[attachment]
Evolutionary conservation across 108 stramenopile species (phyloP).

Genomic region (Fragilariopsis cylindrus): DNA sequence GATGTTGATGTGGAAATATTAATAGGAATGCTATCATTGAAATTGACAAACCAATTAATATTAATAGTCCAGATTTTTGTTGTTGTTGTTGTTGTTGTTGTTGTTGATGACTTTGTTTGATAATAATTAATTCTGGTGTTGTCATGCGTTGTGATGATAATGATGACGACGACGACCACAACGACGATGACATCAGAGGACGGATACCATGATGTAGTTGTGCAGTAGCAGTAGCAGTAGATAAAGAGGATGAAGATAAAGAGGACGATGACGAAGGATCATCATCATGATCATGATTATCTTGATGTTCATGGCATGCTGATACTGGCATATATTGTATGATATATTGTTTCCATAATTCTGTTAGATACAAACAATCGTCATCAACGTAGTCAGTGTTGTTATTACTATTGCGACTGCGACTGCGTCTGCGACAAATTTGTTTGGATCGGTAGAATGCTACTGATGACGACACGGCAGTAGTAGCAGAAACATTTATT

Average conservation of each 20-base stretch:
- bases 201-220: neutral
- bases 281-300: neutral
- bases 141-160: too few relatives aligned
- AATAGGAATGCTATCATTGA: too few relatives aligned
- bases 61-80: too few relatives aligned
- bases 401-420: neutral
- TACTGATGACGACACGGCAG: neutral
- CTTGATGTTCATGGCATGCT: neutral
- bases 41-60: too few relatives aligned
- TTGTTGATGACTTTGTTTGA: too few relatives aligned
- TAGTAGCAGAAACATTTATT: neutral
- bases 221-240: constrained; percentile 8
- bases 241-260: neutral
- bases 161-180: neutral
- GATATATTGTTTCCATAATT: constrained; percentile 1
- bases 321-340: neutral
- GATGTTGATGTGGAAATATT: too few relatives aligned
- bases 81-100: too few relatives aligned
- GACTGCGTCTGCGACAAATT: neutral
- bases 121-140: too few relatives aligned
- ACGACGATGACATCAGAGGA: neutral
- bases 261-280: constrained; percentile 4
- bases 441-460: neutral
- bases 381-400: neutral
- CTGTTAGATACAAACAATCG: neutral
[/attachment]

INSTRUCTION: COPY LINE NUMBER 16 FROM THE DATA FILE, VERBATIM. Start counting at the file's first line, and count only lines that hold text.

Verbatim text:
- bases 241-260: neutral